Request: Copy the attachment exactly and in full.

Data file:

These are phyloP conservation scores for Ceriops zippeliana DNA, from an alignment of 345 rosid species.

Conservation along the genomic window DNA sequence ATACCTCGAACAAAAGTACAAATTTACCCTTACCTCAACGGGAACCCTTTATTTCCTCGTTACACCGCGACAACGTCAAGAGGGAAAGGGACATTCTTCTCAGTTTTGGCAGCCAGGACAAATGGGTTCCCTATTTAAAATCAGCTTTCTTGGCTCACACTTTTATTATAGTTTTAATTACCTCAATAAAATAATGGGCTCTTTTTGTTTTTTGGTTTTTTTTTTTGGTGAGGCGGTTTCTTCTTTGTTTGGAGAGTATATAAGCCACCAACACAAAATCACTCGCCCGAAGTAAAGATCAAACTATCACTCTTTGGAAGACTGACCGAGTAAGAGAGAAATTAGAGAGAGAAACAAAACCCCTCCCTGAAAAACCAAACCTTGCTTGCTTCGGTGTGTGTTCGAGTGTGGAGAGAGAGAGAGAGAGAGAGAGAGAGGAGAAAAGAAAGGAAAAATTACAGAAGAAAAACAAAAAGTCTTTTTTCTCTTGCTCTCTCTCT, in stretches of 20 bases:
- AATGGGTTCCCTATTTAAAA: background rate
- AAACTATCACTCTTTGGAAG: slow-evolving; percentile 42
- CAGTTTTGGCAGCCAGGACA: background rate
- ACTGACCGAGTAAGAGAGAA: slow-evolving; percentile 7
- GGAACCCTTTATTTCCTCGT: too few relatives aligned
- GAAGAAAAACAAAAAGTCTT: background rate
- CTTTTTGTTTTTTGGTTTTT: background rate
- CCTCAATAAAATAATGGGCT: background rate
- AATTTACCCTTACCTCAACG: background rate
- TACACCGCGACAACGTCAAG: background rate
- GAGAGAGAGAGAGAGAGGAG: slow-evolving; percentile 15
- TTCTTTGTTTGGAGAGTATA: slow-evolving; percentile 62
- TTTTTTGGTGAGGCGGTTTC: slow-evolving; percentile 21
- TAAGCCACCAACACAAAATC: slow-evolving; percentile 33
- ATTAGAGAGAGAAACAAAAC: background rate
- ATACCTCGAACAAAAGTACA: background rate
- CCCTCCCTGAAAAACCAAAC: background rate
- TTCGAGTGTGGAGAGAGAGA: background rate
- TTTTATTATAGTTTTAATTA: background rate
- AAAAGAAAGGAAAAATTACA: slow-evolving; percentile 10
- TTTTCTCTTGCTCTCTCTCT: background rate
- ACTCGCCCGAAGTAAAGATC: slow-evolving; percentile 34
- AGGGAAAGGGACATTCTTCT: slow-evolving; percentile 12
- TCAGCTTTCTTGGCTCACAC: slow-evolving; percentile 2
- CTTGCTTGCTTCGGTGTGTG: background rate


These are phyloP conservation scores for Ceriops zippeliana DNA, from an alignment of 345 rosid species.

Conservation along the genomic window DNA sequence ATACCTCGAACAAAAGTACAAATTTACCCTTACCTCAACGGGAACCCTTTATTTCCTCGTTACACCGCGACAACGTCAAGAGGGAAAGGGACATTCTTCTCAGTTTTGGCAGCCAGGACAAATGGGTTCCCTATTTAAAATCAGCTTTCTTGGCTCACACTTTTATTATAGTTTTAATTACCTCAATAAAATAATGGGCTCTTTTTGTTTTTTGGTTTTTTTTTTTGGTGAGGCGGTTTCTTCTTTGTTTGGAGAGTATATAAGCCACCAACACAAAATCACTCGCCCGAAGTAAAGATCAAACTATCACTCTTTGGAAGACTGACCGAGTAAGAGAGAAATTAGAGAGAGAAACAAAACCCCTCCCTGAAAAACCAAACCTTGCTTGCTTCGGTGTGTGTTCGAGTGTGGAGAGAGAGAGAGAGAGAGAGAGAGAGGAGAAAAGAAAGGAAAAATTACAGAAGAAAAACAAAAAGTCTTTTTTCTCTTGCTCTCTCTCT, in stretches of 20 bases:
- AATGGGTTCCCTATTTAAAA: background rate
- AAACTATCACTCTTTGGAAG: slow-evolving; percentile 42
- CAGTTTTGGCAGCCAGGACA: background rate
- ACTGACCGAGTAAGAGAGAA: slow-evolving; percentile 7
- GGAACCCTTTATTTCCTCGT: too few relatives aligned
- GAAGAAAAACAAAAAGTCTT: background rate
- CTTTTTGTTTTTTGGTTTTT: background rate
- CCTCAATAAAATAATGGGCT: background rate
- AATTTACCCTTACCTCAACG: background rate
- TACACCGCGACAACGTCAAG: background rate
- GAGAGAGAGAGAGAGAGGAG: slow-evolving; percentile 15
- TTCTTTGTTTGGAGAGTATA: slow-evolving; percentile 62
- TTTTTTGGTGAGGCGGTTTC: slow-evolving; percentile 21
- TAAGCCACCAACACAAAATC: slow-evolving; percentile 33
- ATTAGAGAGAGAAACAAAAC: background rate
- ATACCTCGAACAAAAGTACA: background rate
- CCCTCCCTGAAAAACCAAAC: background rate
- TTCGAGTGTGGAGAGAGAGA: background rate
- TTTTATTATAGTTTTAATTA: background rate
- AAAAGAAAGGAAAAATTACA: slow-evolving; percentile 10
- TTTTCTCTTGCTCTCTCTCT: background rate
- ACTCGCCCGAAGTAAAGATC: slow-evolving; percentile 34
- AGGGAAAGGGACATTCTTCT: slow-evolving; percentile 12
- TCAGCTTTCTTGGCTCACAC: slow-evolving; percentile 2
- CTTGCTTGCTTCGGTGTGTG: background rate